Hi Reddit! I am Mark Bicket, a physician, researcher and expert in pain medicine at Johns Hopkins Medicine. My research focuses on treatments of acute and chronic pain, including prescription opioids. Ask me anything about how we treat pain!


Hi Reddit, my name is Mark Bicket, M.D., I'm director of the Pain Medicine Fellowship training program at Hopkins. My research focuses on treatments of acute and chronic pain, including prescription opioids for pain and how those medications are taken by patients and supplied by prescribers.

Recently, I led an investigation on what happens to opioids prescribed for pain after surgery in JAMA Surgery. Our team found that most opioid pills remained unused after patients recovered from their procedures, and most patients did not dispose of the unused pills. It’s important to improve pain relief while balancing the risks and problems from opioids, as many of us know someone affected by the opioid crisis.

I look forward to answering your questions at 1pm ET

I've seen some research that people who use cannabinoids for pain relief are less reliant on opioids. Do you think this could be a solution--or at least put a dent in--the opioid crisis? Is it easy enough to do research on cannabinoids for pain relief? Or are there too many restrictions in place?


The National Academy of Sciences report here shows evidence that medical cannabis does effectively treat chronic pain. But we don’t yet know what the adverse outcomes may be. That will require more research. The recreationally available varieties vary in the ratio of chemicals that are in them. It looks like most of the studies done use an oral cannabis extract - nabiximol. Findings from research don’t easily translate to recreational products because they typically deal in this one type. The issue is that there are restrictions on what we can use in research. Many federal universities are conservative with their research efforts because the DEA continues to list marajuana as a schedule 1 drug. There may be a risk of losing funding based on the project because of this.

Link: https://www.nap.edu/catalog/24625/the-health-effects-of-cannabis-and-cannabinoids-the-current-state

Are there ways in development to alleviate pain without such addictive medicine?

I lost my little sister to opiods. Would her previous gastric bypass possibly have exacerbated how much of the drug her body absorbed with a thinner stomach lining? (They ended up putting her on a long term regiment for back pain. When she died they said it was "just under what should've killed her")

Any thoughts on medical cannabis for pain alleviation? thank you for your time Mark whether i hear back or not.


I’m so sorry to hear about your sister passing. Developing drugs to allieviate pain without addicition is one of the million dollar questions right now & there are a great number of people looking into this. The National Institutes of Health recently held a series of meetings to address important questions in this effort and I think the summary of the June meeting addresses your question. For most people on long-term opioid meds, there are likely non-opioid medications that will reduce the amount of opioids they would need to control their pain.

The way we manage pain is a really personalized process & there are different methods we can use, drug & non-drug, but that is a conversation that each patient needs to have with their physician to find what works best for them.

Link to the series here: https://www.nih.gov/opioid-crisis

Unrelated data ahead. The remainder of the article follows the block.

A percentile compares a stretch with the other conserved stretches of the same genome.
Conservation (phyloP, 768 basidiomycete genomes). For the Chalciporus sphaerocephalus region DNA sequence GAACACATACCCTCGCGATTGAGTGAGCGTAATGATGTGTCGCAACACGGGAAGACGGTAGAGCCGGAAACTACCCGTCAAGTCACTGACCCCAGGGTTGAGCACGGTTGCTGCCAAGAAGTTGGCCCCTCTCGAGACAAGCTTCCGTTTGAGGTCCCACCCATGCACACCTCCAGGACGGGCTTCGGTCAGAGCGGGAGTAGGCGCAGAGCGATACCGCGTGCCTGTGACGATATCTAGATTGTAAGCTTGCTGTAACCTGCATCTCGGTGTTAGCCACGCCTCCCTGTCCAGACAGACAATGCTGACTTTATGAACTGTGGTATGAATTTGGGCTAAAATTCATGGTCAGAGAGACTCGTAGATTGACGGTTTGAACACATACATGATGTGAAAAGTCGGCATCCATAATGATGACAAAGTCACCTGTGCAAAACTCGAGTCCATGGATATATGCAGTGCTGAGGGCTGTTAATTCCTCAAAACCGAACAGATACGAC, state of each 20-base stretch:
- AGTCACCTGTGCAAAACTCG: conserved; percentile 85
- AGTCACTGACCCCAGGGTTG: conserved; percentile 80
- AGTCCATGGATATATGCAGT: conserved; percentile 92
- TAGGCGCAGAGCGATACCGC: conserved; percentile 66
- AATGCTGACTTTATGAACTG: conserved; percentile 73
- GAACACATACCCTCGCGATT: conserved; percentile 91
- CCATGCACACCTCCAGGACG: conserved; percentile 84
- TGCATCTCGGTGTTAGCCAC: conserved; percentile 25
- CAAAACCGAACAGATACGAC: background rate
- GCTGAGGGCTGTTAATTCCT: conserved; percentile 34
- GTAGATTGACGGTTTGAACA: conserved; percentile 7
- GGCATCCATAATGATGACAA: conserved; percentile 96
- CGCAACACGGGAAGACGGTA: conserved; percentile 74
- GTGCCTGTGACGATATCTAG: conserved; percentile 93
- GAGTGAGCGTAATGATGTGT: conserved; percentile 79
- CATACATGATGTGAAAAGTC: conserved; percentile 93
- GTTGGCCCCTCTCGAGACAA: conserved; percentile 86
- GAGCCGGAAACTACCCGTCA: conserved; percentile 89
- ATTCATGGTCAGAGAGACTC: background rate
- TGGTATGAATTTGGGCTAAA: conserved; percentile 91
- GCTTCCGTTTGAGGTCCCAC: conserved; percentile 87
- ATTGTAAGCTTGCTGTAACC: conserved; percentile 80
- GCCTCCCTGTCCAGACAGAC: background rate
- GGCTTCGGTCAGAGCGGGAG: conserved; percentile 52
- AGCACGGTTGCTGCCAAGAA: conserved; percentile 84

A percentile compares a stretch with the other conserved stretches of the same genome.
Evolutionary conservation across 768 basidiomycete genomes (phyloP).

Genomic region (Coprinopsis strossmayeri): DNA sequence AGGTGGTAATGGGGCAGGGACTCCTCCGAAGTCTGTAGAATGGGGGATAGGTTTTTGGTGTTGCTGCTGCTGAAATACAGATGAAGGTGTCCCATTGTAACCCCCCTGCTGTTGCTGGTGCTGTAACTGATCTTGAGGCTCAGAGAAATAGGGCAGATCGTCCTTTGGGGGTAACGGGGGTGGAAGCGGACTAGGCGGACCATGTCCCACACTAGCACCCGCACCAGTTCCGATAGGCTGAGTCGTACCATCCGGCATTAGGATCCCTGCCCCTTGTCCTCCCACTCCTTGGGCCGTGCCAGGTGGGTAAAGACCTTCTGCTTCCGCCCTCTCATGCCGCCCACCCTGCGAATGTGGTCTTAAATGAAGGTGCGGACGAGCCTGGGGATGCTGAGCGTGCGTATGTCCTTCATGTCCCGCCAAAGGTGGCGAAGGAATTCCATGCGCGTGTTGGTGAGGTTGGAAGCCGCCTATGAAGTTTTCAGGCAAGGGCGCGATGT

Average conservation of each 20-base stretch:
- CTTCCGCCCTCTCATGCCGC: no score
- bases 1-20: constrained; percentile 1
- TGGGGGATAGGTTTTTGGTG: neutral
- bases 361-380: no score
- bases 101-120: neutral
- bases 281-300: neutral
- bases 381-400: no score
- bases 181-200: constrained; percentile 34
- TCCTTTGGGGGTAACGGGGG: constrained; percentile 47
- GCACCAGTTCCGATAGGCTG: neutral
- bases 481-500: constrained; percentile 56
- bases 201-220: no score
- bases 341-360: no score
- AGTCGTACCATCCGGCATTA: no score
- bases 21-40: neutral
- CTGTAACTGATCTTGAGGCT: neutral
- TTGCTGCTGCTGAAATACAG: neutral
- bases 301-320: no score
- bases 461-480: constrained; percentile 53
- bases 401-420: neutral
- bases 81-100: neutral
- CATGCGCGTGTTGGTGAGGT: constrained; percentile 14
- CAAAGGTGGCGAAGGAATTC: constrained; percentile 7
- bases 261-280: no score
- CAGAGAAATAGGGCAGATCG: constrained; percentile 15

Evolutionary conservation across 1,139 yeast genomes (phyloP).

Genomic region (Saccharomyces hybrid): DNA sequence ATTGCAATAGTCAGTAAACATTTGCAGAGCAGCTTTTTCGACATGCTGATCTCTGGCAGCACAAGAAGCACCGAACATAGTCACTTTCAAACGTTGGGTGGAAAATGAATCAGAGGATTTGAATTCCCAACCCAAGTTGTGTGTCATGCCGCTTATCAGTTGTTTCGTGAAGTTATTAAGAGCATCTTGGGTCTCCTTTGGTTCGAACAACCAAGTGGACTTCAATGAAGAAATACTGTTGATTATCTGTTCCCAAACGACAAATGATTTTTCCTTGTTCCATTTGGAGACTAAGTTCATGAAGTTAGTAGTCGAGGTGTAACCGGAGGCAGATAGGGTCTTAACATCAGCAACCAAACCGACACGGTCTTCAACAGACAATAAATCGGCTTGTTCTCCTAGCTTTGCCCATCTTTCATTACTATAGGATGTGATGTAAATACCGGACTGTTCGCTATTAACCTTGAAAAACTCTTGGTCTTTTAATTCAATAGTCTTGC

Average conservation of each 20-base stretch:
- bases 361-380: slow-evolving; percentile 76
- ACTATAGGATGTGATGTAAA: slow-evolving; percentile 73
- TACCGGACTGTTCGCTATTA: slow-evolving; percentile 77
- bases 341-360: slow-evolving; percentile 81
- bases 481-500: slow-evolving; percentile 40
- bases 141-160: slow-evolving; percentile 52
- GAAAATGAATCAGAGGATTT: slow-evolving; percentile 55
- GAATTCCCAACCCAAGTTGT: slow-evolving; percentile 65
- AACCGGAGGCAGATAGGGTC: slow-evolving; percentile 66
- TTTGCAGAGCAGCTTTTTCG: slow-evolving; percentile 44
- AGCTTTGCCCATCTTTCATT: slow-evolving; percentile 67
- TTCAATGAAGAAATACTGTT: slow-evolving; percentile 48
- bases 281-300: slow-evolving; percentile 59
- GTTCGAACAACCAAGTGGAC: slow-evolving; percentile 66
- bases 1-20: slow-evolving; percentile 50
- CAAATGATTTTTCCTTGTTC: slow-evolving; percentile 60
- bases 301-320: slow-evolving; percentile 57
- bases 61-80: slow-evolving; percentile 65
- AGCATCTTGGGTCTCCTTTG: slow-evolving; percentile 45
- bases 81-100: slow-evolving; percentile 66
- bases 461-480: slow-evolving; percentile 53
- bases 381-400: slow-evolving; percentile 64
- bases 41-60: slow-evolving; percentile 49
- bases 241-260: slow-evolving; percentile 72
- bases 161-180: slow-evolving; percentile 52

I have chronic eczema on my hands. The pain can be excruciating at times. What can I do to mitigate the pain? At times I want to sever my hands. It's that bad.


I am so sorry to hear this. My best advice is to contact your doctor or make an appointment with a board-certified pain management expert. I will preface this by saying I am not an expert in eczema, but there are two principles we try to address generally with our patients: managing the pain itself and mitigating the disease process if possible. Your best bet is to get on a good management program for your eczema to control the disease. For you or other people with a condition that is causing pain, modifying the course of that disease process is the best next step to pursue. Explore the different therapies for treatment with your doctor. That could range from medication to lifestyle changes. Work with your doctor to identify specific triggers & how to avoid them.

If you are interested in making an appointment with a Johns Hopkins exert, you can contact our department of dermatology: http://www.hopkinsmedicine.org/dermatology

My mother has MS and is starting to develope chronic pains in areas of her body. With the crackdown on the abuse of opiods going on, She has trouble getting a basic amounts of pain medication to keep her at a comfortable level. Do you think we will have a better way to determine whether a person is truly in need versus being addicted?


Opioid prescriptions are historically high compared to where we have been in the past. But, the story of your mother is not uncommon. Prescribers are becoming more aware of the opioid epidemic and are exploring other therapies for pain management.

A far as determining a patient’s need for a prescription, we are making some promising developments with FMRI measurements & determining the neural signature of pain. They’re not quite ready for prime time, but are in the pipeline. Your mother may want to seek help from a board-certified pain specialist to help determine the appropriate level of pain medication.

Hi Mark, good to have you. I don't know an awful lot about pain medication, though I do suffer from some low-level chronic back pain, so perhaps I should learn more!

Two questions if I may:

1) My understanding is that opioids are considered the gold standard for pain relief - is there anything being looked into as a similar standard with a lower addiction potential?

2) How do you see the future of treating the psychological component of pain?


For your first question, among the many types of receptors our spinal cord has, opioid receptors that play the most important role in our pain pathways. But we also need to recognize that other important receptors do make a difference in how we experience pain. Examples of those include norepinephrine & serotonin. Because opioid medications address the opioid receptors directly, they are the gold standard for acute pain relief.

The NIH has an initiative addressing the development of less addictive pain drugs & held their first series of meetings this summer: https://www.nih.gov/opioid-crisis

For your second question, in general non-pharmacologic measures to treat pain have been underappreciated & resources such as cognitive behavioral therapies should be explored. Psychologists play an important role in the multidisciplinary treatment of pain.

What are your thoughts on the treatment of pain holistically? Ex: Turmeric for inflammatory pain